Here are five ways you can use them to transform your fiction writing.”

2. “It’s April, and for the ninth year in a row, this month is dedicated to highlighting some of the many women doing wonderful work in speculative fiction! Starting tomorrow, this blog will be featuring guest posts by women doing work in science fiction and fantasy, discussing everything from their experiences and inspirations to thoughts on writing and speculative fiction to the current pandemic. I’m incredibly excited about sharing their essays with you over the next few weeks!

Women in SF&F Month was created after some discussions that took place in the online science fiction/fantasy book community around March 2012 regarding review coverage of books by women and the lack of women blogging about books being suggested for Hugo Awards in fan categories. Seeing the responses to these—including the argument that women weren’t being reviewed and mentioned because there just weren’t that many women reading and writing SFF—got me thinking about spending a month highlighting women reading, reviewing, and writing speculative fiction to show that there certainly are a lot of us. At that time, April was the earliest this could happen, and I was astounded by the number of authors and reviewers who accepted my invitation to write a guest post, as well as their wonderful pieces.

Things have changed a lot since 2012 and the years that closely followed it, but especially given that everything has seemed under threat lately, I think it’s important that women’s voices continue to be heard and have run the series every April since. One thing that has not changed is that I continue to be astounded by all the wonderful essays that are part of this series, and I am incredibly grateful to everyone who has written a piece for it.

There’s also an ongoing recommendation list project that has been part of it since the second year. In 2013, Renay from Lady Business not only wrote about her personal experience with finding it difficult to find books by women when she was starting out as a young genre fan but also asked readers to submit up to 10 SFF books by women that they loved. Those individual recommendations were made into a list containing the number of times a work was submitted, and we’ve collected new book”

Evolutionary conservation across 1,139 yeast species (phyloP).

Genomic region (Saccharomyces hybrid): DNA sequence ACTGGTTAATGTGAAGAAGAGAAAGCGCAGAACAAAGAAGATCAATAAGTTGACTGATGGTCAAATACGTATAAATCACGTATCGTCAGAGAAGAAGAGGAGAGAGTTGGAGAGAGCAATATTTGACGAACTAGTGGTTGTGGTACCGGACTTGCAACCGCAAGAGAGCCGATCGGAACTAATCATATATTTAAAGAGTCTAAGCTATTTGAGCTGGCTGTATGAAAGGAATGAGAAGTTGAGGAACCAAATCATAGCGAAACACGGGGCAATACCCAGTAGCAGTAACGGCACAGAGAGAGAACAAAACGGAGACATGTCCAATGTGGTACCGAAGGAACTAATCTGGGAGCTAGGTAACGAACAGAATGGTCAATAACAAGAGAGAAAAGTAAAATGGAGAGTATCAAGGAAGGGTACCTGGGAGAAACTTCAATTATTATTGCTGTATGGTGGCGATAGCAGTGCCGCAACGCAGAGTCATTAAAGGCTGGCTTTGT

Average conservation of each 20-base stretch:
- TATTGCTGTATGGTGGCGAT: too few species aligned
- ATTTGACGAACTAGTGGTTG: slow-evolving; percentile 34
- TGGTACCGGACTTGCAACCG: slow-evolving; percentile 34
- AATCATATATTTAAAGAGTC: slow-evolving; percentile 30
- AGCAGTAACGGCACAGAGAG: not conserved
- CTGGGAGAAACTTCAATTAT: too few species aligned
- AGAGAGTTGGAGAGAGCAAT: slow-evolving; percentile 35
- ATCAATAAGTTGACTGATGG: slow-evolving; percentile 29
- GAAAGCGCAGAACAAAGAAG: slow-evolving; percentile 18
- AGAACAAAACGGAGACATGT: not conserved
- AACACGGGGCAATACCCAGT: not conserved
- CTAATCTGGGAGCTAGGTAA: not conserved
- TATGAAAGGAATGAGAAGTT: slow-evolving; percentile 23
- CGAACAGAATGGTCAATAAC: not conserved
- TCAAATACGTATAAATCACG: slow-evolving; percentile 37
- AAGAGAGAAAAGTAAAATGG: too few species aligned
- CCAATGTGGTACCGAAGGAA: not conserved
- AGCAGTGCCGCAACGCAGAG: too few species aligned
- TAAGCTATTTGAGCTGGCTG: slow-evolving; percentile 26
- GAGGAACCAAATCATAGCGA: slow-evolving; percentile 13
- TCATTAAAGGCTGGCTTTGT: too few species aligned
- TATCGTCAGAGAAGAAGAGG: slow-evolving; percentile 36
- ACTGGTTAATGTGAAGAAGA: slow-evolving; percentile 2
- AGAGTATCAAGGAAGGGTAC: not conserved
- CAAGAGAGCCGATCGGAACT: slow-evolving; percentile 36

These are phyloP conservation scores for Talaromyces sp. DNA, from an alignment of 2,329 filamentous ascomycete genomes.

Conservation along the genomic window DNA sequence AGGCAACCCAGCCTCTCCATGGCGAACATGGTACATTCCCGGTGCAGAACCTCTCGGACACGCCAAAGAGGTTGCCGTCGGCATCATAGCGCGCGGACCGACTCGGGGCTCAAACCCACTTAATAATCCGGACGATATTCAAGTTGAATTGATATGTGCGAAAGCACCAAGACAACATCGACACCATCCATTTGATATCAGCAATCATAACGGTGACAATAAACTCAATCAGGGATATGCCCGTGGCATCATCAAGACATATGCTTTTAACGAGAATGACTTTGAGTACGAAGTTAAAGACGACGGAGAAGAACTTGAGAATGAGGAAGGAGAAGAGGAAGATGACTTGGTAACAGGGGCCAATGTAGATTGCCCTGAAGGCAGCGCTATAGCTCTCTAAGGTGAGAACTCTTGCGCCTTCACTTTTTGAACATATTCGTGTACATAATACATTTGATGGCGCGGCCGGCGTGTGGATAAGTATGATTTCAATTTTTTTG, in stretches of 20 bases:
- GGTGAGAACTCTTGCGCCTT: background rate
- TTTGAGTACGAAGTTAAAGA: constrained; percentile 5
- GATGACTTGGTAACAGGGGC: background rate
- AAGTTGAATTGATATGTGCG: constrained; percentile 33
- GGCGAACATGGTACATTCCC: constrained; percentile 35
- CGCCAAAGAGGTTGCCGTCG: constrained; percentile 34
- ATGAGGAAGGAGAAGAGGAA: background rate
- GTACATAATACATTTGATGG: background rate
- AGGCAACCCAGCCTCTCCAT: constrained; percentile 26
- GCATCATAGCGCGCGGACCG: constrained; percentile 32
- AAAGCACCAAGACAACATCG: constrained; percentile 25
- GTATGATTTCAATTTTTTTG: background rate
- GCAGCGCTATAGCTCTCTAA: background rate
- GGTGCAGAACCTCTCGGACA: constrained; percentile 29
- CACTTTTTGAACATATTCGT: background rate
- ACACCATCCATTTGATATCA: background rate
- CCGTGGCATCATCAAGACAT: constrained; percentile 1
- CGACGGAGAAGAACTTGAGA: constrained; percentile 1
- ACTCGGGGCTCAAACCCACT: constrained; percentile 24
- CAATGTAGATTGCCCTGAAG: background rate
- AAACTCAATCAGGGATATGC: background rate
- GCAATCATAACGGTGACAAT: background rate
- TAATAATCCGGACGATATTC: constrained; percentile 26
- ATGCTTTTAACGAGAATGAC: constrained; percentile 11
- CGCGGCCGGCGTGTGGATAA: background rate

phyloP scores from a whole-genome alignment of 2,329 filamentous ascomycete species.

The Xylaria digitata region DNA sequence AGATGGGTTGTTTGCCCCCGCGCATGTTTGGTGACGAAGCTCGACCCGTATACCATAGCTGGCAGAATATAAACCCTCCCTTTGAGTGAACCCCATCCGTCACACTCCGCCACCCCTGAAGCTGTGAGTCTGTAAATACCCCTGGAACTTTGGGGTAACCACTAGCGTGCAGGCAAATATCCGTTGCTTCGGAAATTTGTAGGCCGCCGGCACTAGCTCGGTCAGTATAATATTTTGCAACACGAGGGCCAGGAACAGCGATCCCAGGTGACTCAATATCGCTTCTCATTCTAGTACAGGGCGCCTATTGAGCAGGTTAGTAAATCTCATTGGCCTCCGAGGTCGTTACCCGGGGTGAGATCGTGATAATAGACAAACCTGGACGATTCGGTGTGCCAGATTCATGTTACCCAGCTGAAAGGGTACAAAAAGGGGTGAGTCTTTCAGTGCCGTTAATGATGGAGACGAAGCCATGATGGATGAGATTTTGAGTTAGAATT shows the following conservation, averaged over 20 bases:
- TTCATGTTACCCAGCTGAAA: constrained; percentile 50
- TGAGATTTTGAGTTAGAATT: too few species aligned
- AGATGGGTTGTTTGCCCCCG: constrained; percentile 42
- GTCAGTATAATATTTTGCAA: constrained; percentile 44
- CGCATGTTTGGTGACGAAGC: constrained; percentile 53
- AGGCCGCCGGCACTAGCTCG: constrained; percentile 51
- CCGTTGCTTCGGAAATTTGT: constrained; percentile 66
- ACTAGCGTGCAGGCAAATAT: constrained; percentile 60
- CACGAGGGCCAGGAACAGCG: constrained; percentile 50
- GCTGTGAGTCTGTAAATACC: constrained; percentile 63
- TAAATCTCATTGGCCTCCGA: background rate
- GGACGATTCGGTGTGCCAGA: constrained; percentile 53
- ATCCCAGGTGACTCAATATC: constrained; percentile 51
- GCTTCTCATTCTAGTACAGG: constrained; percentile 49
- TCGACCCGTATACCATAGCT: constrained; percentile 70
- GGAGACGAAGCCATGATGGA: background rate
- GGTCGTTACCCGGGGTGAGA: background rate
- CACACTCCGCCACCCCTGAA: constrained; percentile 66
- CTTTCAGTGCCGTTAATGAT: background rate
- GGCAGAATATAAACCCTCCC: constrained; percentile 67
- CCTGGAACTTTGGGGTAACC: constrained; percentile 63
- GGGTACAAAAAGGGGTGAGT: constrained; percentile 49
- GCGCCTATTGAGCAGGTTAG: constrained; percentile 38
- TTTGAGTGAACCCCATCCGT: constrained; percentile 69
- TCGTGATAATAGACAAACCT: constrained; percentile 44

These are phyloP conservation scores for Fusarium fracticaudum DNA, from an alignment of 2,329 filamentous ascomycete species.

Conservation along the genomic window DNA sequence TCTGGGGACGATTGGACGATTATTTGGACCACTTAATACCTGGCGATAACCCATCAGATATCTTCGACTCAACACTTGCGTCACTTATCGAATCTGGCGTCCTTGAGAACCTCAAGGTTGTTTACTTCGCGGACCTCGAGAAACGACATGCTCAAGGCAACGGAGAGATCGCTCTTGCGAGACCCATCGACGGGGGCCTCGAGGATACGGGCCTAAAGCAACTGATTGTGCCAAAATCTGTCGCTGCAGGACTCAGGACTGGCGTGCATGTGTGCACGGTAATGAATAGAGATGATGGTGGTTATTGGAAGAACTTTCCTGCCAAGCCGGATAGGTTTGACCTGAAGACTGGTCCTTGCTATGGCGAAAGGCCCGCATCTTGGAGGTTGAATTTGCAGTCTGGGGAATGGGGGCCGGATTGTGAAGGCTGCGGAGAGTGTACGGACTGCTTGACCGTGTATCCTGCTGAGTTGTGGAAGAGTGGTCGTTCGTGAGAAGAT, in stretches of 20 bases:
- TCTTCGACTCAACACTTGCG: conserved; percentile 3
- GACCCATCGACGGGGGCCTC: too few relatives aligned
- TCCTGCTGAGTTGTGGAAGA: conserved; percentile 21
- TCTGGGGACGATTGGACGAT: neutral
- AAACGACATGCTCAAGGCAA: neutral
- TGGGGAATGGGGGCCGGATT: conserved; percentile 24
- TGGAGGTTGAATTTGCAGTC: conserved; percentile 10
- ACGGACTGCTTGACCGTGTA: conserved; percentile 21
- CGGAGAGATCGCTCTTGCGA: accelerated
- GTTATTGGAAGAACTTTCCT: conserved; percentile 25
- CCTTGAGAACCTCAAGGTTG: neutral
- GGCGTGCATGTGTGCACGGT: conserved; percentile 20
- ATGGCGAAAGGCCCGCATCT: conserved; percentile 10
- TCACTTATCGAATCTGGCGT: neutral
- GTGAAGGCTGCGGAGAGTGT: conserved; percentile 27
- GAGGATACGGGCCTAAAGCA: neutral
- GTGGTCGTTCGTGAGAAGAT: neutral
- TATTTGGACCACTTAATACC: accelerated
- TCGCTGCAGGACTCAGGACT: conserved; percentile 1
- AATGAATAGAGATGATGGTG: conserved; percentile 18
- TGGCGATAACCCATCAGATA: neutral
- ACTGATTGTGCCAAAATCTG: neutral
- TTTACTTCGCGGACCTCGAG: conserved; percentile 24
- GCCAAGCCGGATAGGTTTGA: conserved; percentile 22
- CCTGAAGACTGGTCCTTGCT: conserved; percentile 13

3. “here’s a lot of criticism involved in being a writer. It’s part of every stage of writing a book. Early on, you need feedback to help you with your personal vision. Later, you might get input from publishing professionals – editors, literary agents, publishers. Some of them might reject your work! (Rest assured, this happens to all of us.) Finally, after all those thrashings, you’ll get opinions from readers and critics. We need thick skins at times; receptive hearts at others. We need to learn who to trust, who’s not a good fit for our aims, who to laugh off with a shrug. And alongside all these we have our harshest critics – ourselves, our hopes.

That’s what we’re talking about today.

Asking the questions is independent bookseller Peter Snell. Answering them is me!”

4. “et’s face it: the current state of events has thrown all of us into a tailspin. Some of us are juggling lots of new responsibilities while others are struggling to figure out what to do with our time. As hard as it is for the former group to fathom, this situation has provided an actual opportunity for many people to finally sit down and write. Maybe you’ve been putting it off, unsure where to start, and now the temporal barriers are gone. If you’re in this boat, Rachael Cooper from Jericho Writers is sharing some novel-writing methods that might give you a push in the right direction.

Writing a novel is not just a case of putting pen to paper and letting your imagination run wild—at least not all the time. For most writers, their novels begin with some form of structure. Planning for each twist and turn can be hard at first, especially if you don’t quite know how it all hangs together, but with any of these techniques, you’ll be fully prepared to plot your novel and make the most of your writing time.”

5. “o what exactly is setting as it relates to historical fiction? I’ll attempt to answer that, but I know that my answer will be incomplete. In addition, many of the items listed below also fit into the category of world building – I’m having trouble separating the two! We’ll explore world building later.